Japan earthquake: Tokyo rocked by strong tremors off coast of Chiba on Ring of Fire

The quake was reported by the Japan Meteorological Agency. The natural event measured a preliminary 5.5 on the Richter scale, meaning slight damage to buildings and other structures is possible. However there were no immediate reports of damage or casualties from the quake, which hit at 9.16am local time (1.16 BST),  and had a maximum intensity of 4 on Japan’s 1-7 scale, including in parts of central Tokyo.

The United States Geological Survey (USGS) said the earthquake measured a preliminary magnitude of 5.2 on the Richter scale. 

The quake hit 14km SE of Tateyama, Japan, according to the USGS.

The epicentre of the earthquake was off the coast of Chiba prefecture, adjacent to Tokyo, Japan’s Meteorological Agency agency said, adding a tsunami warning had not been issued.

According to the European-Mediterranean Seismological Centre one witness, located 83 km north-west of the epicentre, said: “Windows rattled violently then some swaying for a minute or so.”

READ MORE: Japan earthquake: 4.9 quake hits Shizunai – tremors felt for miles

Another said: “Short shake didn’t last long. Hopefully, no more to follow.”

And a witness in Asahi, Japan, 79 km NW from the epicentre, said: “About ten seconds of subtle shaking.”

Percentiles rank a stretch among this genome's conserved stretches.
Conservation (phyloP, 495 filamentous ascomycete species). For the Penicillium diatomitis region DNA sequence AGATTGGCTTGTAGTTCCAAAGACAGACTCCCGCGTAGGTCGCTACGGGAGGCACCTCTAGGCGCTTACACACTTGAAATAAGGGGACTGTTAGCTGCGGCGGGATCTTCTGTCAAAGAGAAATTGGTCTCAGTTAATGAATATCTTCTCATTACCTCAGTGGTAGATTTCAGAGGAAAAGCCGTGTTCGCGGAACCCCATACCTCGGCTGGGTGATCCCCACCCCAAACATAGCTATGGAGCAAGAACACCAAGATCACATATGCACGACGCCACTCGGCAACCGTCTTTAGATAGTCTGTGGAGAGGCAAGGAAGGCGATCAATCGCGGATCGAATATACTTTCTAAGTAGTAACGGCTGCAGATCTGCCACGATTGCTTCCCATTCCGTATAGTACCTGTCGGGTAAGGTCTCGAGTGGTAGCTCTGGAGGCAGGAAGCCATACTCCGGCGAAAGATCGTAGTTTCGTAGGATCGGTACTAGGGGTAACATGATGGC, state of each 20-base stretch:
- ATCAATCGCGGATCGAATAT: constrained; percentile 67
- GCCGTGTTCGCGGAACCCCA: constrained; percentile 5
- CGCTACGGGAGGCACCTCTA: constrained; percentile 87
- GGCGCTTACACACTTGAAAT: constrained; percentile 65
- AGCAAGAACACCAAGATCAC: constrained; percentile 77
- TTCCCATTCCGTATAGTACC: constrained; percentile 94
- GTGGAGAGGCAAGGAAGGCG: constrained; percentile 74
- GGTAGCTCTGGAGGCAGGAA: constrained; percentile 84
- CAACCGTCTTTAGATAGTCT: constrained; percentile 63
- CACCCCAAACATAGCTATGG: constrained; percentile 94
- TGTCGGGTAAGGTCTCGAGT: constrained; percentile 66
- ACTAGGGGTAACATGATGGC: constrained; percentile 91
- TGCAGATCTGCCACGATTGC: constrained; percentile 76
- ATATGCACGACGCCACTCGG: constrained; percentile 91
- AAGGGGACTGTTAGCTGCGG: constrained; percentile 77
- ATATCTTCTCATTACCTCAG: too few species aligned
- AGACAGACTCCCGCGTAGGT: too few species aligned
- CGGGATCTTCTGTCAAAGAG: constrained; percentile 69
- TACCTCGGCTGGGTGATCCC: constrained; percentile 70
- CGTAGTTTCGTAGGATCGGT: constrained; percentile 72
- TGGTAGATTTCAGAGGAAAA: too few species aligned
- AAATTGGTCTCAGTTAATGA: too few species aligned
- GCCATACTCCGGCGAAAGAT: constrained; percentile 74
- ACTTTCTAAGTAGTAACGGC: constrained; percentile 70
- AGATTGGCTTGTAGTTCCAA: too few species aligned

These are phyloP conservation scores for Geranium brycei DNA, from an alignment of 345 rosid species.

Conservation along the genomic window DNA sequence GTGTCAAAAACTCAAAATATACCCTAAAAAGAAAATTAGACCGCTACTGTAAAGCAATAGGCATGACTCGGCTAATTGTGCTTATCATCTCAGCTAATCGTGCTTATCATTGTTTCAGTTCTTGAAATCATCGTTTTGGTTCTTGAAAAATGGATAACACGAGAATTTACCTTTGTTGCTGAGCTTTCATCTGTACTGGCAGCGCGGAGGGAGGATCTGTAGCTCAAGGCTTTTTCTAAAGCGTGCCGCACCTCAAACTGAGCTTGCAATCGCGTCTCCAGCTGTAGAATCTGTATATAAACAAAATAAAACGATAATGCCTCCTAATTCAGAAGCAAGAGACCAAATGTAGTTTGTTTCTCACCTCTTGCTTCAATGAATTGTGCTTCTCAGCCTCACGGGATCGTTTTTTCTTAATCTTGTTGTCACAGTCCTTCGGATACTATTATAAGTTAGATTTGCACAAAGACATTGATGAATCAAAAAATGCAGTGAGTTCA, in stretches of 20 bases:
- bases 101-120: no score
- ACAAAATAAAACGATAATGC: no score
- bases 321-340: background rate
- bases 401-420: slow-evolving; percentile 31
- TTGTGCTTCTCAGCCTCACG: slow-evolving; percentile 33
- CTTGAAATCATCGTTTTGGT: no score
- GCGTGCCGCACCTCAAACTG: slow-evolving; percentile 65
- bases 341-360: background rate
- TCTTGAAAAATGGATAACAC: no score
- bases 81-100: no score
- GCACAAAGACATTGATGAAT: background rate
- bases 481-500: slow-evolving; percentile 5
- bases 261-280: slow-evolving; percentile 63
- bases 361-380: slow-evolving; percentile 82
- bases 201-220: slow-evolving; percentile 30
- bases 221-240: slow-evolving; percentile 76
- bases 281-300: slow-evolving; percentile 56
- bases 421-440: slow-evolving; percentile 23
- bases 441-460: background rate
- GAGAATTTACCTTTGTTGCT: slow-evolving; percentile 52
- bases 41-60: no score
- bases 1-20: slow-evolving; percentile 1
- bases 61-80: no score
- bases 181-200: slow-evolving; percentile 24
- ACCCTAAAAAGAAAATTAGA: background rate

The latest earthquake to rock Japan hit a depth of 48.1km, according to the USGS.

Earthquakes are common in Japan, one of the world’s most seismically active areas, which lies on the volatile Ring of Fire.

The region is a large horseshoe shape which snakes around the globe in the basin of the Pacific Ocean.

Many earthquakes and volcanic eruptions occur there as the aptly-named zone contains some of the most active volcanoes and seismically volatile tectonic plates in the world. 

Japan accounts for about 20 percent of the world’s earthquakes of magnitude 6 or greater.

Just last week Japan was hit by a huge magnitude 6.8 quake. 

The earthquake struck at 10.22pm local time (2.22pm BST) at a depth of about 10km about 53 miles northeast of the island of Honshu. 

A tsunami warning was issued as a result of the massive quake.

But the most devastating event to rock the nation in recent history was the magnitude 9.0–9.1 undersea megathrust earthquake off the coast of Japan that occurred at 2.46 JST on Friday 11 March 2011.

The ensuing tsunami triggered by the earthquake caused nuclear accidents, primarily the level 7 meltdowns at three reactors in the Fukushima Daiichi Nuclear Power Plant complex.

source: express.co.uk